The Court observed that the members list was compiled during the club's membership on-boarding, while membership dues were being collected. The Court considered the payment of membership dues alone to not constitute sufficient "commercial activity" for PIPEDA to apply. Observing that the gun club acts for the benefit of its members, the Court found nothing to indicate the activities of the club at large, or the production of the membership list in particular, would be considered a commercial activity for purposes of PIPEDA.
Subsequently in the State Farm case, the Federal Court of Canada held that the determination of whether activity will be considered "commercial" for purposes of PIPEDA should be based on the primary characterization of the activity or conduct in issue. This case dealt with video surveillance of the plaintiff that was carried out by the defendant's insurance company, State Farm. The Court held that the video surveillance was conducted for purposes of defending the plaintiff 's lawsuit, and not in the course of commercial activity. The fact that State Farm paid a private investigator to collect the video evidence did not render the activity "commercial". The primary characterization of the collection of video evidence was non-commercial, in this case the defence of a lawsuit, and therefore PIPEDA did not apply.
Based on the case law and PCC case summaries, it appears the primary characterization of a condominium corporation's activity will determine if it is subject to PIPEDA. Yet it is not clear if a condominium corporation's activity will be characterized as primarily "commercial" and therefore subject to PIPEDA.
If the reasoning in PIPEDA Case Summary #2008-389 regarding the Law School Admission Council is followed, PIPEDA would appear to apply to Ontario's condominium corporations because they do not serve a broad, public purpose such as education.
If the reasoning in the Rodgers v. Calvert and State Farm cases is followed, however, PIPEDA might be considered to not apply to Ontario's condominium corporations because they exist primarily to serve the benefit of the condominium owners, but not to generate a profit for them.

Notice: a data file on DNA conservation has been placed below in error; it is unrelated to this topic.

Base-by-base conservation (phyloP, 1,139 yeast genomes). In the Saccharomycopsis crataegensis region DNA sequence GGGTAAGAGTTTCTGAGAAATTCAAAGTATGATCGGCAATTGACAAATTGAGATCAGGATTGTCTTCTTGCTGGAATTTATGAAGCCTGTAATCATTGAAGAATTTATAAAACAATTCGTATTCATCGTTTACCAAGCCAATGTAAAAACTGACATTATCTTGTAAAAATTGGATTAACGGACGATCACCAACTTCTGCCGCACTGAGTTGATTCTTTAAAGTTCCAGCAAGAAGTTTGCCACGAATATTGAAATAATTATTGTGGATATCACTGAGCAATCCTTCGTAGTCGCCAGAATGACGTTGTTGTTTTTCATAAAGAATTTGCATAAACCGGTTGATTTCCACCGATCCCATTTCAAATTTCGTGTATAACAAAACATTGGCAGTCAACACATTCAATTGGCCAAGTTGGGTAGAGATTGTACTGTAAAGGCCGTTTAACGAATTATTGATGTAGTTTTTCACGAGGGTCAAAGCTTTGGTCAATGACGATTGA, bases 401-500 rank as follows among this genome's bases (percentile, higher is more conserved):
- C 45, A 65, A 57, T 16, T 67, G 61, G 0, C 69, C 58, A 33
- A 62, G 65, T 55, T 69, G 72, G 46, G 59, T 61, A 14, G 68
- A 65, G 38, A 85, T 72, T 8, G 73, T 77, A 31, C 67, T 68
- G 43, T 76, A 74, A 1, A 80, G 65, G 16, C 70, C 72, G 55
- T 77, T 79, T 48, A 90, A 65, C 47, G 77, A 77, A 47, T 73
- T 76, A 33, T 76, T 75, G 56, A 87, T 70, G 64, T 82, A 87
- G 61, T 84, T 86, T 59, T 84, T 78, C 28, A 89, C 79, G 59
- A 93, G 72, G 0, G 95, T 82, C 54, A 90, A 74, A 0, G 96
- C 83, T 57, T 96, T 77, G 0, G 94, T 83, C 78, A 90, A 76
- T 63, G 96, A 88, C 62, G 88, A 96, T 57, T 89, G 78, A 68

As long as this uncertainty remains, Ontario's condominium corporations would be prudent to assume that PIPEDA applies to them. If they do not, they face the risk of being subject to complaints made to the PCC and ultimately to Court actions and resulting damage awards.
To add to these concerns, it appears that PIPEDA might be replaced in the near future with stricter legal requirements. The Government of Canada introduced Bill C-11 late in 2020 to make changes to Canada's privacy law. If passed, Bill C-11 will replace PIPEDA with a new private-sector privacy law, the Consumer Privacy Protection Act (CPPA).
The proposed CPPA will expand on PIPEDA's requirements and make significant new penalties available for noncompliance. If the CPPA becomes law as currently written, breaching it could result in fines of up to $25,000,000.
As currently drafted, CPPA will define "commercial activity" as any particular transaction, act or conduct, or any regular course of conduct, that is of a commercial character taking into account the organization's objectives for carrying out the activity, its context, the persons involved and its outcome. While this wording is an improvement compared to PIPEDA, it does not provide a clear indication that condominium corporations will, or will not, be subject to CPPA.
It seems the confusion about whether privacy law applies to Ontario's condominium corporations will continue. even if the CPPA is passed. Given the uncertainty and the growing risk of non-compliance, Ontario's condominium corporations should ensure they are compliant with PIPEDA and, if the CPPA becomes law, with CPPA.